The gibberish scrolling green code seen in The Matrix actually translates to something and it’s pretty funny.
Although relatively non-complex this side of the digital age, when the film was first released in 1999 it dealt with themes and visuals that had never been tackled with success.
That, and it made a bucket-load money, grossing $463.5 million worldwide.
But it’s taken close to two decades for fans to understand what the coding means IRL. In the film, it simply shows you what is happening in the simulated reality that is the Matrix.
English production designer Simon Whiteley told CNET last week that his wife’s Japanese cookbooks served as the inspiration for the coding.
I like to tell everybody that The Matrix’s code is made out of Japanese sushi recipes. Without that code, there is no Matrix.
Does that revelation kinda ruin the mystery for you? That the opening neon green scroll is actually just the instructions to make Hamachi?
To me it simply adds to the experience. It adds another layer to the seemingly perfect science fiction film.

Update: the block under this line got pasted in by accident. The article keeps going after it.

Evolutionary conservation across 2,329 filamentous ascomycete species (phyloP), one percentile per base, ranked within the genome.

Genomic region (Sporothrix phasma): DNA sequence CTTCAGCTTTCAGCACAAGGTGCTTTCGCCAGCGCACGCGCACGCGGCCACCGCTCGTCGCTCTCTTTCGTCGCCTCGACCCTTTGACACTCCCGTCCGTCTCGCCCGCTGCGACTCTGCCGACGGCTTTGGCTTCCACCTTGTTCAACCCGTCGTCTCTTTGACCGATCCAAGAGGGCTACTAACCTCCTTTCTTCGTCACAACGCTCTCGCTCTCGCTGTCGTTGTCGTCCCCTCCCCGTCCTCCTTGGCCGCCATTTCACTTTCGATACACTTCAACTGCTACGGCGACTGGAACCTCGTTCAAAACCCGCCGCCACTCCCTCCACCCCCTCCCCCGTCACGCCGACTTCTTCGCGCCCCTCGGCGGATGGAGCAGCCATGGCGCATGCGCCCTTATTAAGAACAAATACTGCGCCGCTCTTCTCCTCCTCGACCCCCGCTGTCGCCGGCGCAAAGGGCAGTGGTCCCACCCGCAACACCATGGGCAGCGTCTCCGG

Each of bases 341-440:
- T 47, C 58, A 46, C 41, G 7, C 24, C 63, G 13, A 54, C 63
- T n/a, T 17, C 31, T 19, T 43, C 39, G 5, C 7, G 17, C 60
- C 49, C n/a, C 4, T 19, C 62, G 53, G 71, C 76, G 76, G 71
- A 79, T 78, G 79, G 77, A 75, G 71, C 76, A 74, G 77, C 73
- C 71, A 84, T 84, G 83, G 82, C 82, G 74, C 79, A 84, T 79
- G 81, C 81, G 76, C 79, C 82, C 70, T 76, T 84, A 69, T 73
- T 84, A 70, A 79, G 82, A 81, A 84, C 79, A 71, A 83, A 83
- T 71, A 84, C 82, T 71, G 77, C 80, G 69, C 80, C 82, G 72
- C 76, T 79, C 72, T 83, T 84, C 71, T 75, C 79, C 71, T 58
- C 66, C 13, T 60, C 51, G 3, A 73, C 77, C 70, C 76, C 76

While I have you, did you see the theory earlier this year that the other Keanu Reeves-kills-bad guys film John Wick 2 was actually a sequel to The Matrix? Bare with me.
The guys over at Red Bulletin came up with a very credible theory on how both John Wick films are worthier sequels to The Matrix than its original follow-ups.
The first thing they point out is that ‘The Director Is Neo’. They’re not on about Keanu Reeves, though he’s because he’s still ‘The One’, however John Wick director Chad Stahelski can stake a claim to being ‘The One’ 2.0 because he’s actually been Reeves’ stunt double. Stahelski has been with him throughout his career, starting from Point Break all the way up to The Matrix Trilogy.
As for Reeves himself, they point out that in the beginning of The Matrix Neo is still learning to be ‘The One’, sure he lets us know that he ‘knows kung-fu’ and pretty much figures out ‘there is no spoon’ but he’s still getting to grips with his powers.
By the time the second and third film came out though he was no closer to being the badass ‘One’ that he’s supposed to be. He’s held back by a convoluted plot and really dated CGI. However by the time we get to the first John Wick film he’s a certified kung-fu master and an efficient killing machine.
It’s also worth noting that during the shooting of The Matrix – and training for the role of Neo – Reeve’s picked up martial arts quite quickly and in fact he grew to love it.
Another connection to The Matrix is the obvious introduction of Laurence Fishburne in John Wick: Chapter 2. This year’s sequel Neo and Morpheus reunited and Fishburne’s character the Bowery King is meant to be a wise, all-knowing man in the shadowy world of the league of assassins. AKA Morpheus.
I don't know. Maybe it's reaching a bit too much.